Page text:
Building homes and businesses in flood prone areas might be more costly in the future than government expects, according to a new report.
A policy paper published today by the London School of Economics says the government’s new insurance scheme has seriously underestimated the cost of future floods in the UK. The scheme’s failing, according to the research, is that it doesn’t factor in the rising number of homes at risk of flooding as a result of climate change.
Fortunately though, a separate new research paper does just that – estimating how the cost of flooding might scale with climate change.
The UK picture
Flooding is one of the biggest natural threats in the UK, and it’s set to become even more of a problem in the future. Climate change is predicted to raise the risk of flooding through heavier rainfall and sea level rise, while the ongoing development of floodplains means that when it does flood there’s more to lose.
To help homeowners in the most flood prone areas of the country, the government has proposed a new insurance scheme called Flood Re. Through a Â£10.50 levy on all insurance policies nationwide, the government hopes to raise Â£180 million per year, which it will then use to compensate flood losses in homes which normal markets consider too risky to insure.
The modelling behind the scheme assumes Â£180 million will be enough to cover the losses from 500,000 homes at high risk of coastal, river and surface flooding. But today’s new report from the London School of Economics (LSE) says the government hasn’t “adequately, if at all,” considered the increasing risk of flooding due to climate change.
The report states:
“For this reason, [the scheme] is likely to be put under increasing pressure and may prove to be unsustainable because the number of properties in future that will be at moderate and high probability of flooding has been significantly underestimated.”
The government’s own Climate Change Risk Assessment, published in January 2012, suggested that the number of properties at risk of flooding could increase from 370,000 in 2008 to between 500,000 and 1.5 million by the 2050s.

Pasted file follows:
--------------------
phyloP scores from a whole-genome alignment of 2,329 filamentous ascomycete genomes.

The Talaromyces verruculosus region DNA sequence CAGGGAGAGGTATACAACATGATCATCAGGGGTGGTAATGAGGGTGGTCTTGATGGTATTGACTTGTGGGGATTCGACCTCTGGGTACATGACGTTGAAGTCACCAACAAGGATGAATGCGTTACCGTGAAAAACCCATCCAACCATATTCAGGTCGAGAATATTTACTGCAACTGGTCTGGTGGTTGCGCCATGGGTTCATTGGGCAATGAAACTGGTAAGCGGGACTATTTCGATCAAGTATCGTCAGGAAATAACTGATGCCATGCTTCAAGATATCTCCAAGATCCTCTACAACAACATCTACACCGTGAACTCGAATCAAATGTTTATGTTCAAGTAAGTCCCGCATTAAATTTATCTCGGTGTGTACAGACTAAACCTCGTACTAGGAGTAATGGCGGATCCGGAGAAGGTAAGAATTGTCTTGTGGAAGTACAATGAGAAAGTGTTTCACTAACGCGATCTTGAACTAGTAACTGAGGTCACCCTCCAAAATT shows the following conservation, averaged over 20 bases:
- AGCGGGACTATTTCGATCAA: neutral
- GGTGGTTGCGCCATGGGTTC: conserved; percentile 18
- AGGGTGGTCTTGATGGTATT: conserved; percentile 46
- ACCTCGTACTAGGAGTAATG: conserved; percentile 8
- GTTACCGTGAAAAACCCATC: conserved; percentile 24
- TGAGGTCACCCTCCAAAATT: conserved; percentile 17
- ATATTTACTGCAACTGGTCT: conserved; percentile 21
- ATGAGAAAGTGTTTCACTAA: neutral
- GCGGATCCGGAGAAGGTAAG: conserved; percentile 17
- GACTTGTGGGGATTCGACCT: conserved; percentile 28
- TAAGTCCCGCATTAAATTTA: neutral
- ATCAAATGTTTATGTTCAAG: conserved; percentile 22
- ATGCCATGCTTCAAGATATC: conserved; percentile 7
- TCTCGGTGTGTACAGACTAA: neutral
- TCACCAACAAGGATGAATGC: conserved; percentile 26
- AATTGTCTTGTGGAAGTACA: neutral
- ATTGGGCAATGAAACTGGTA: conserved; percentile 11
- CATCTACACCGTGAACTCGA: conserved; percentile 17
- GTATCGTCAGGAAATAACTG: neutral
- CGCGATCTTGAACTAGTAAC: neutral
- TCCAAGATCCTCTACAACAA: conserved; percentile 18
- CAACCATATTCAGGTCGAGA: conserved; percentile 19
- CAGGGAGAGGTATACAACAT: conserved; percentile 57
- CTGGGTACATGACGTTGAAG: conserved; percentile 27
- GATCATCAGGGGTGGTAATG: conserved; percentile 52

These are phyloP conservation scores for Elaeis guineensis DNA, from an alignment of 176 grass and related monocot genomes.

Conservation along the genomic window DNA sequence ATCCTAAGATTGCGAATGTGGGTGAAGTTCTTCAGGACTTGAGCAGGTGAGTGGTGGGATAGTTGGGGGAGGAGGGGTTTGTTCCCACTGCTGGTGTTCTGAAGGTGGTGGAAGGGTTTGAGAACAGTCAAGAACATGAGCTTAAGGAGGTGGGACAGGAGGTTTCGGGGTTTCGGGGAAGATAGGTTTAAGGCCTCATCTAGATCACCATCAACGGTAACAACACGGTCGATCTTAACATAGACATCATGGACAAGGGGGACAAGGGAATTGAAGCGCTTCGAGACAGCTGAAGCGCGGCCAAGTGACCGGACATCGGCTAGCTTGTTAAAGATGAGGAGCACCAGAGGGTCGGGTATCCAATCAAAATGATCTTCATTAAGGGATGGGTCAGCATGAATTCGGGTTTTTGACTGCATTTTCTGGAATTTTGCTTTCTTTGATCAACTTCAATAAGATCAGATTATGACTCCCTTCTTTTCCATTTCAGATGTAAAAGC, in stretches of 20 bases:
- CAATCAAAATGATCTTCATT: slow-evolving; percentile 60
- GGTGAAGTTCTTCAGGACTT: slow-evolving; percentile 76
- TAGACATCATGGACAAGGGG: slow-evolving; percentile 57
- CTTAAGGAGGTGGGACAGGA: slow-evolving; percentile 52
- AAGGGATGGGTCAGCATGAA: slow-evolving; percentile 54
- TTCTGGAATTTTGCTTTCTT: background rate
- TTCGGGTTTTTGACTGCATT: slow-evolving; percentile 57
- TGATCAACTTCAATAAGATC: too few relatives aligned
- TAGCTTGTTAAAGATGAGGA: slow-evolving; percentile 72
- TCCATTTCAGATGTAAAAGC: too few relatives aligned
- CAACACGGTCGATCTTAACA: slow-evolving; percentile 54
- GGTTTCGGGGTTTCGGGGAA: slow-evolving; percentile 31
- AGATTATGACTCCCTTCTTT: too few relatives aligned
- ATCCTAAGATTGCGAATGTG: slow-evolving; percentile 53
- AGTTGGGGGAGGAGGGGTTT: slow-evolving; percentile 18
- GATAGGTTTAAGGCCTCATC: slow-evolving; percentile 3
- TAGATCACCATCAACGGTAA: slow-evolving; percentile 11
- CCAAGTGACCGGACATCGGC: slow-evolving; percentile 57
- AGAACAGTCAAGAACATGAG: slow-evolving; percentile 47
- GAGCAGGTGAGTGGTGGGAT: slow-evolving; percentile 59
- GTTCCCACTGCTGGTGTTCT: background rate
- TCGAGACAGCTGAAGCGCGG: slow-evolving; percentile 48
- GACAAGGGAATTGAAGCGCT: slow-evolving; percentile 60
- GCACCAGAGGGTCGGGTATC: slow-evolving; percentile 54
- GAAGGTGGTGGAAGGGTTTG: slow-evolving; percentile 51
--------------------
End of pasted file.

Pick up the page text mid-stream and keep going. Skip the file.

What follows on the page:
Failing to include these figures means the government scheme has underestimated the cost of flooding, says the report. But other studies which factor in the effects of climate change show clearly that the rising risk of floods will force up annual losses.
Global flood bill
Research published just yesterday in the journal Nature Climate Change suggests that the global bill for flooding in coastal cities is set to rocket from current levels of around $6 billion per year to more than $60 billion by 2050. The study looks at how economic change, population growth, sea level rise and subsidence could all combine to raise the cost of coastal flooding in the next few decades.
From the 2008 baseline of $6 billion, population growth and economic development in 136 cities worldwide will raise flood losses to $52 billion each year by 2050, it says. Add to that the effect of subsidence (the sinking of land as a result of changes during the last ice age) and sea level rise due to climate change, and the bill rises further to a possible $1 trillion per year by 2050.
The authors of the study say the $1 trillion figure isn’t actually a projection, since it assumes no action is taken to adapt to sea level rise between now and 2050. And that’s pretty unlikely. But the modelling illustrates just how powerful climate change is in influencing the costs of flooding, and how important it is to consider its effects.
The modelling is important too, because it shows considerable financial savings can be achieved if adaptation measures are put in place – something the UK government scheme is also criticised for failing to consider. The study shows that if additional measures like sea walls and dykes are built to keep the risk of future flooding in coastal cities worldwide at current day levels, the bill would fall from $1 trillion to $63 billion each year by 2050.
Risks & costs rising
Whether in the UK or elsewhere, it’s clear that housing people and businesses in flood prone areas is a risky business. While the expense might be worth the risk for now, it may not be such an attractive prospect in the future as sea levels rise and rainfall patterns change.
But clearly this is something the UK government should consider and prepare for. Looking back at the 2012 Climate Change Risk Assessment, scientists and politicians have clearly identified flooding as a major threat to the UK. But as the LSE report notes, government has so far failed to integrate this knowledge in its flood insurance plans. Until it does, individuals and families living in uninsurable homes face an uncertain future.
Hallegate, S. et al. (2013) Future flood losses in major coastal cities. Nature Climate Change. DOI: 10.1038/nclimate1979